As Christmas fades from memory and awards season gets into top gear, this month’s movies are a mix of sequels to classic, much-anticipated Tarantino and gritty real-life. In other words, something for everyone…
The Hateful Eight
Starring: Kurt Russell, Samuel L. Jackson, Jennifer Jason Leigh
Quentin Tarantino clearly has a taste for Westerns, as his follow-up to Django Unchained also heads into the realm of cowboys – though not in the manner we’re used to seeing. Instead, this is far more Reservoir Dogs with Stetsons – a kind of locked-room drama where you don’t know who to trust and anything can happen. Russell is the grizzly lawman transporting Jennifer Jason Leigh to her trial and probable execution when he stops off at a remote lodge in the middle of a snowstorm, where the men they meet all have their own lies to hide. With many of Tarantino’s repertory company returning, including Tim Roth and Michael Madsen, expect wit, tension and a dash of mayhem.
Starring: Leonardo DiCaprio, Tom Hardy, Domhnall Gleeson
Oscar buzz is already surging for Leo thanks to his performance as a frontiersman left for dead in the freezing wilderness. Directed by last year’s Oscar winner Alejandro Iñáritu, the shoot has been described as gruelling as he strove for authenticity. That may not have been great for the actors, but it could pay off with the Academy voters. It looks spectacular that’s for sure – and DiCaprio is the perfect person to bring the kind of intensity needed for such a brutal role.
The Big Short
Starring: Steve Carell, Ryan Gosling, Christian Bale
Adapted from Michael Lewis’s non-fiction bestseller (he also wrote Moneyball) about the financial crisis and the money men who made a killing betting against the market, this remains as timely as ever. Sometimes it’s difficult to know who the good guys are. Are the brokers doing us a service for sticking it to the banks and exposing their ineptitude? Or are they just as greedy? These are the kinds of conversations you’ll have after watching a brilliant and eclectic cast take us through the story.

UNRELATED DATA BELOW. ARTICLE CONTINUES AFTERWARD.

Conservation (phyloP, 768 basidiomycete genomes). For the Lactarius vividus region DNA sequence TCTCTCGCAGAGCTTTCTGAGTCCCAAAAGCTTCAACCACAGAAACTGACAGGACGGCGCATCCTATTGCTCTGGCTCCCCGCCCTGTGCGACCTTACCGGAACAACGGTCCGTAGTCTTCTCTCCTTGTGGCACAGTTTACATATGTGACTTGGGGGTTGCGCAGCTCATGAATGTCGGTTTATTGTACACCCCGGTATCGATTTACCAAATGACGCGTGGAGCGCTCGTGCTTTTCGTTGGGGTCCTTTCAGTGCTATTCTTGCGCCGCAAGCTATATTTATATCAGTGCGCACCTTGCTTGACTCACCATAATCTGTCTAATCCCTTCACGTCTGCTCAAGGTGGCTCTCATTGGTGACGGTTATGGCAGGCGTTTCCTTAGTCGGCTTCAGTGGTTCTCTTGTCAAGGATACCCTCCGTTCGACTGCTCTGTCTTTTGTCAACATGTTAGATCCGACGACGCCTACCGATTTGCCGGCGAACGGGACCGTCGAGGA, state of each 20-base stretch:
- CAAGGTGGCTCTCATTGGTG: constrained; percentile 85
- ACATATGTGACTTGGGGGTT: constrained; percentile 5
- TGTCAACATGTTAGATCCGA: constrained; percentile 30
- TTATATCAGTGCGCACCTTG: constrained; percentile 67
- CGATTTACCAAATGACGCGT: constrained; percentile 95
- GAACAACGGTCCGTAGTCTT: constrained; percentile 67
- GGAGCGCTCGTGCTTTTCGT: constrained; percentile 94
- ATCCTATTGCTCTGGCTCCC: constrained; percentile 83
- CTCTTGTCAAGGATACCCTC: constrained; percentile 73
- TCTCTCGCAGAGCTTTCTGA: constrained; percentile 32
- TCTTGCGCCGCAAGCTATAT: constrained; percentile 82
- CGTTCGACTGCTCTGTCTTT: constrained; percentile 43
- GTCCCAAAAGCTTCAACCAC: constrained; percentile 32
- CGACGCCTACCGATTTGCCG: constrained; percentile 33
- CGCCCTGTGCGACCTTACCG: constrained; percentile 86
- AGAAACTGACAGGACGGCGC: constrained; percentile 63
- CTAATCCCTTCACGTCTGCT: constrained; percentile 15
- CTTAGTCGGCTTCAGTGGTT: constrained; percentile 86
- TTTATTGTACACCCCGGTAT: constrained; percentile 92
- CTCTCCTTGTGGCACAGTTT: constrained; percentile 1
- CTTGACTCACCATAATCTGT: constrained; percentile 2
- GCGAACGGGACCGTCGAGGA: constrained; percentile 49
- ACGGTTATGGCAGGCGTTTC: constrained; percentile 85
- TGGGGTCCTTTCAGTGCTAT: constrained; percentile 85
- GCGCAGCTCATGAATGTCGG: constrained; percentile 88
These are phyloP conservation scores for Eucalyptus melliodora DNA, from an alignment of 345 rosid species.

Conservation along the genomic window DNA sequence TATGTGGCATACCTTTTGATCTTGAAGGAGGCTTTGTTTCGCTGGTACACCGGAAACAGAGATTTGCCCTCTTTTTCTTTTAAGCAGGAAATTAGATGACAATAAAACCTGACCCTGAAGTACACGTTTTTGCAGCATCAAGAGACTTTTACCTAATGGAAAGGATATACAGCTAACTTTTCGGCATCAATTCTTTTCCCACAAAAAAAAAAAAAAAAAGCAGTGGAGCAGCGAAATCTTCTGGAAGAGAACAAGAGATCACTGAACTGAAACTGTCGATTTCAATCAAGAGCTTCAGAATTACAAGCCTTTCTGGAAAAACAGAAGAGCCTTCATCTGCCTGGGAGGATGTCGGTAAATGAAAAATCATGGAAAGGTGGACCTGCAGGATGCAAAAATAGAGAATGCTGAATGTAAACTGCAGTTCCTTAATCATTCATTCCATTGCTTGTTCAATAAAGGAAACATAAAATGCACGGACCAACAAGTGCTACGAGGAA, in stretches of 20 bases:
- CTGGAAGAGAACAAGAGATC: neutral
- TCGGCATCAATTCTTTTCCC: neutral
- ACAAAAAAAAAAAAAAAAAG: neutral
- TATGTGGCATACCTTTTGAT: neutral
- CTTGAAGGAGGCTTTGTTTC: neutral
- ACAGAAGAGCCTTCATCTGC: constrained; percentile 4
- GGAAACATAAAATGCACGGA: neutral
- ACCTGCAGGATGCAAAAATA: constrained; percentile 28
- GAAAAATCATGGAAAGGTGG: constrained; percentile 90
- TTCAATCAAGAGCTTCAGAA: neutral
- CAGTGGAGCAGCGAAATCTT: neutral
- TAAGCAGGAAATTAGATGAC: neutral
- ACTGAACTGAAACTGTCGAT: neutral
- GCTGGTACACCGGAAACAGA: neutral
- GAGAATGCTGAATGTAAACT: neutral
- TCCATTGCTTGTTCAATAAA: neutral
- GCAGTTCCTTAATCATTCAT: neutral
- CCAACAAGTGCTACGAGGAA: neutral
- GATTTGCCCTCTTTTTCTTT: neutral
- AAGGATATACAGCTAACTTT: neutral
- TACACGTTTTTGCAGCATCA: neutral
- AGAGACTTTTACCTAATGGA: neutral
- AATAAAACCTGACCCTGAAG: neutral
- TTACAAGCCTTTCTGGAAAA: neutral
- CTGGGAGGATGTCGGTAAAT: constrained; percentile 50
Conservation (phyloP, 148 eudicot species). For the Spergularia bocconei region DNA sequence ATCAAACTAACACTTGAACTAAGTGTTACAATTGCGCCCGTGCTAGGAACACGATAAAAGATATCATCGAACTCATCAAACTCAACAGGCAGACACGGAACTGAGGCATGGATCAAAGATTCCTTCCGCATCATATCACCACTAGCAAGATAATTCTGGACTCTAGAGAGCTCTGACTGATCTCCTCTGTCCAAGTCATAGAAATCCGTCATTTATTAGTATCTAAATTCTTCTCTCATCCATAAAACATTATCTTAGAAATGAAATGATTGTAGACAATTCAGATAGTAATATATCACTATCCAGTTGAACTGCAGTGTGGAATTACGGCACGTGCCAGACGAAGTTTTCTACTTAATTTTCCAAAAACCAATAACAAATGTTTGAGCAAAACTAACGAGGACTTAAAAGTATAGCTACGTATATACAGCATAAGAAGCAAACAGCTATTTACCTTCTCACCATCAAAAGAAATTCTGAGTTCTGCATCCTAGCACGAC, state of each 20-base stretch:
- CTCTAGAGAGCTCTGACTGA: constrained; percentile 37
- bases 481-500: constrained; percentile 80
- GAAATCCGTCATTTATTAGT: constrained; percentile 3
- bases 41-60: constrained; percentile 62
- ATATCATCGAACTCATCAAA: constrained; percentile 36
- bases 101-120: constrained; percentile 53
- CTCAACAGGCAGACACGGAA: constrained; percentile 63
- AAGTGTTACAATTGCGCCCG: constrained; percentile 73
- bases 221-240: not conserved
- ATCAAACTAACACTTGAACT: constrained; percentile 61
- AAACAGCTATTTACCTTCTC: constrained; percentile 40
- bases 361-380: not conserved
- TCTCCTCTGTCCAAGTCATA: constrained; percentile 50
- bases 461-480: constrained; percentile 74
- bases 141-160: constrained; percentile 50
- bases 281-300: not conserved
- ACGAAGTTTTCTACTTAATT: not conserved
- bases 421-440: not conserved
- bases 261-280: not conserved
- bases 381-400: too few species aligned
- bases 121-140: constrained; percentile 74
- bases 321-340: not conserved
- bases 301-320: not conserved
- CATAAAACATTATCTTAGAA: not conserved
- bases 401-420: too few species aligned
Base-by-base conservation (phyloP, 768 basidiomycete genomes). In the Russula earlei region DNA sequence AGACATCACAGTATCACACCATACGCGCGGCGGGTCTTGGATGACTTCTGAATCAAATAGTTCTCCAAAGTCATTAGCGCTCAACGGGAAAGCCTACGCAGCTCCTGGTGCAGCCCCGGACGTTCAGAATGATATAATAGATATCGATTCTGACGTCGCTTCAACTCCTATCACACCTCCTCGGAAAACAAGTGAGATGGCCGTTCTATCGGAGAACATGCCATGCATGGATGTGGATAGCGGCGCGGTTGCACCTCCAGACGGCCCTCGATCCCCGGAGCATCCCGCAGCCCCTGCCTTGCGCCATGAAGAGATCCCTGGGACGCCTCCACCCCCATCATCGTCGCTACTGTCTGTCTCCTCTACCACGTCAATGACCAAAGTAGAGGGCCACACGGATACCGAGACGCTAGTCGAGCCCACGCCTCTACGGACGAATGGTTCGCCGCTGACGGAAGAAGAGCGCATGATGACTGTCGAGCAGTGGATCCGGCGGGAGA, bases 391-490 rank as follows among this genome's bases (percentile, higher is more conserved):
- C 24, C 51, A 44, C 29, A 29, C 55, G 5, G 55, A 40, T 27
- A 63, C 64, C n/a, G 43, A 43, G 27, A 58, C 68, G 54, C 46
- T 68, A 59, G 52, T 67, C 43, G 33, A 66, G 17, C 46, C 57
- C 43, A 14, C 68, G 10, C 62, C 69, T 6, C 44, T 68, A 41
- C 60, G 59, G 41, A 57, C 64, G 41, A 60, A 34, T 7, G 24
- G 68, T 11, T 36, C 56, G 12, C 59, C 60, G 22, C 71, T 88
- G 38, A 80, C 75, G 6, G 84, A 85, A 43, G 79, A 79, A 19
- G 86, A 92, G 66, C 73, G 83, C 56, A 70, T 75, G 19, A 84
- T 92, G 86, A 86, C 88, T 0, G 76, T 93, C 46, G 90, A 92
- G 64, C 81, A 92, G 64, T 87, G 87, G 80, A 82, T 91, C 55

Starring: Michael B. Jordan, Sylvester Stallone, Tessa Thompson
No, not strictly another Rocky sequel, but a nice way to making the story feel more relevant for the 21st century. Adonis is the son of Apollo, so brutally killed by Ivan Drago in Rocky IV, who’s a gifted pugilist desperate to make his mark just like his dad. Cue his old man’s bestie Balboa, now a tragic, lonely figure who gets the chance to rebuild his life. Stallone has never got the credit he deserved for playing Rocky – mainly thanks to the increasingly cheesy follow-ups – but aided by the excellent Jordan and brilliant new director Ryan Coogler, this will appeal to series fans and bring in new ones.
Starring: Michael Keaton, Mark Ruffalo, Rachel McAdams
Journalists on-screen are an odd bunch. Either they’re brilliant and campaigning, handsome and clever, slimy and opportunistic, or pathetic plagiarists. This awards contender tries to right that ship a little by making them regular people trying to do a tough job and giving it their all. Yes, they are trying to expose paedophilia in the Catholic church in the Boston area (they are writers for the Globe), but it feels a little more realistic. You will be furious at the systemic misconduct by people in positions of trust and hopefully it might restore a little faith in the media.
13 Hours: The Secret Soldiers of Benghazi
Starring: John Krasinski, James Badge Dale, Toby Stephens Director Michael Bay steps away from absurdity to focus on a tremendous real-life story (though it’s still packed with explosions and gunfire). Based on a book, it tells of a courageous security team who tried to defend the American Embassy during the 2012 Benghazi terrorist attacks. You’ll know that the ambassador was killed and a quick Google search will show that the ending to this particular portion of the story is bittersweet, but it’s something that needs to be told. Whether it’s the next Zero Dark Thirty is difficult to tell, but it’s certainly a compelling narrative.
Starring: Antonio Banderas, Lou Diamond Phillips, Rodrigo Santoro
The amazing story of the trapped Chilean miners gets the big-screen treatment, five years after the event. An incident that sparked international sympathy, Banderas leads the cast in a film that highlights corporate greed as well as the triumph of the human spirit shown by the miners and the co-operation demonstrated by the rescuers.